Newbie needing help with Phoenix project web organization

I find myself increasingly confused by the conventional Phoenix project organization.

The documentation on views states:

Phoenix assumes a strong naming convention from controllers to views to the templates they render. PageController requires a PageView to render templates in the lib/hello_web/templates/page/ directory.

So what exactly is a “Page”? Am I expected to have ALL my routes go through “PageController” regardless of my application’s different “modules/contexts/concerns/domains”. And I am to have only the one View module for all my templates?

Certainly that’s not suitable for anything but the smallest of projects. So then, how am I to split things up for a large project? That is to say what am I replacing “Page” with?

When analyzing this problem with my application it seems to me there are three cross-cutting concerns: Context, Format, and Function. Context is the abstract “modular” divisions of my applications, e.g. admin, sales, inventory, accounts, etc. Format is just the type of file/data being generated and delivered, such as HTML for web pages, Latex or Postscript (converted to PDFs) for reports, and JSON APIs. Function are more or less REST endpoints, like show, list, or edit.

I find that when generating a template my view often has to accommodate all thee of these is some fashion. But I feel like I only have one variable to differentiate on, namely “Page”. So what should “Page” be? … By Context (e.g. “SalesView”), by Format (e.g, “LatexView”) or by Function (e.g. “ListView”)? And how to best accommodate the two concerns not subdivided, to keep the code clean and manageable?

I think this is a relatively simple confusion. To answer your question: no, not at all. PageController is a simple boilerplate controller that exists to show a “static” page when you first boot your app. Sometimes people keep it around to show an /about page on their site, or /privacy, or similar other non domain oriented pages.

Actual routes / views / etc related to your domain would be broken up in the normal way. If you have /products you’ll have a ProductController and so forth.


I can understand this by going through the docs alone. For me the best way to really understand these concepts is to use the generators to create live (mix or normal views (mix phx.gen.html). I’m sure you could step outside of what gets created but the generators provide some useful boilerplate and guard rails.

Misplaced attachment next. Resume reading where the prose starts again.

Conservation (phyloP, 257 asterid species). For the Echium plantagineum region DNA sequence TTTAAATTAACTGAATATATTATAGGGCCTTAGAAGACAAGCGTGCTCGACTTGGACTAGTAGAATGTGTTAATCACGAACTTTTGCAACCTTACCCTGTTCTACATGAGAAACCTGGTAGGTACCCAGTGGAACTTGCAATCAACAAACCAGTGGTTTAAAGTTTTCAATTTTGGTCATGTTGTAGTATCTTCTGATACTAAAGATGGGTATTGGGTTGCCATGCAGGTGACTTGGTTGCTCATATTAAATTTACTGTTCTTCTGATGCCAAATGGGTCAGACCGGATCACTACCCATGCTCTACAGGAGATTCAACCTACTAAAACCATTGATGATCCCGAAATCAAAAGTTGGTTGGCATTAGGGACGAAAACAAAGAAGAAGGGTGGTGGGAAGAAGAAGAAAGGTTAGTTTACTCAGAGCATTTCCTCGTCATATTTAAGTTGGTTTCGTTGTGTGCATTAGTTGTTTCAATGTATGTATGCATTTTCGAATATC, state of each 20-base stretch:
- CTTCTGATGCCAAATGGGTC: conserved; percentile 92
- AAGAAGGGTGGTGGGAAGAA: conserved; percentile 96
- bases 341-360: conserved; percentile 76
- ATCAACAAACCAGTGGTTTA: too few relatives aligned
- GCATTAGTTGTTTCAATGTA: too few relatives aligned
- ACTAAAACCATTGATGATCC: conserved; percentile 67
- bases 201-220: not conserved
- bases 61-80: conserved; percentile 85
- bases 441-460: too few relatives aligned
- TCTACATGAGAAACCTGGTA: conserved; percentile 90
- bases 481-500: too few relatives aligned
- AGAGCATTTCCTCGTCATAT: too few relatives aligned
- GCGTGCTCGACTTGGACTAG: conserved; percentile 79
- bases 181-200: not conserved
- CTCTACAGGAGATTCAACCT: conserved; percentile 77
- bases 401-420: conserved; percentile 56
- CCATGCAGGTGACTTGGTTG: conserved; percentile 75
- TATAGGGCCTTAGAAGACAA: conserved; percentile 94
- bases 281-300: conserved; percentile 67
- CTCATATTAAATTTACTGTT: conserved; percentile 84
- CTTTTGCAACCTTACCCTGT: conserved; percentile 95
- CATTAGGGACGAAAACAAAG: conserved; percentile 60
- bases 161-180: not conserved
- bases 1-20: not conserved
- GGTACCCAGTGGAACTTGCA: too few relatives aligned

Thanks @benwilson512. That’s what I assumed, but I ran into a wall with this “strong connection” between Controller <-> View. And it totally through me off. Controllers tie closely to the router, so divvying up controllers to different files is a pretty abstract choice – no real issues (other than a large file) even if it’s all one module.

But Views… they are more concrete in that they tie very strongly to templates, and different templates have different needs – function names might clash, and, in general, why make a function available to a template that it doesn’t belong in? So I started second guessing if I actually understood Phoenix’s organizational design.

It seems crazy to me to create a controller for every view. (Why even have separate modules for them if that’s the case?). So my plan now is to use put_view() rather liberally, to compensate.

Just so we are clear on what Phoenix’s traditional structure is: You have a controller, and it is associated with a view by default. That view then is used as the foundation for all of the templates related to the controller, but only that controller. So concretely if you had a ProductController you’d have a ProductView, and then index.html, show.html, edit.html and new.html templates. The reason that you have a single view for those templates is that there is usually a lot of shared functions given that the same %Product{} entity is used throughout.


Right! These docs do read a little confusingly, but are correct. Parse it as:

  • Phoenix assumes a strong naming convention
  • For example, PageController conventionally requires…

But not, Phoenix requires you route everything through only the PageController.

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Honestly, that “for example” might be a welcome OSS contribution to the docs, if you’re so inclined!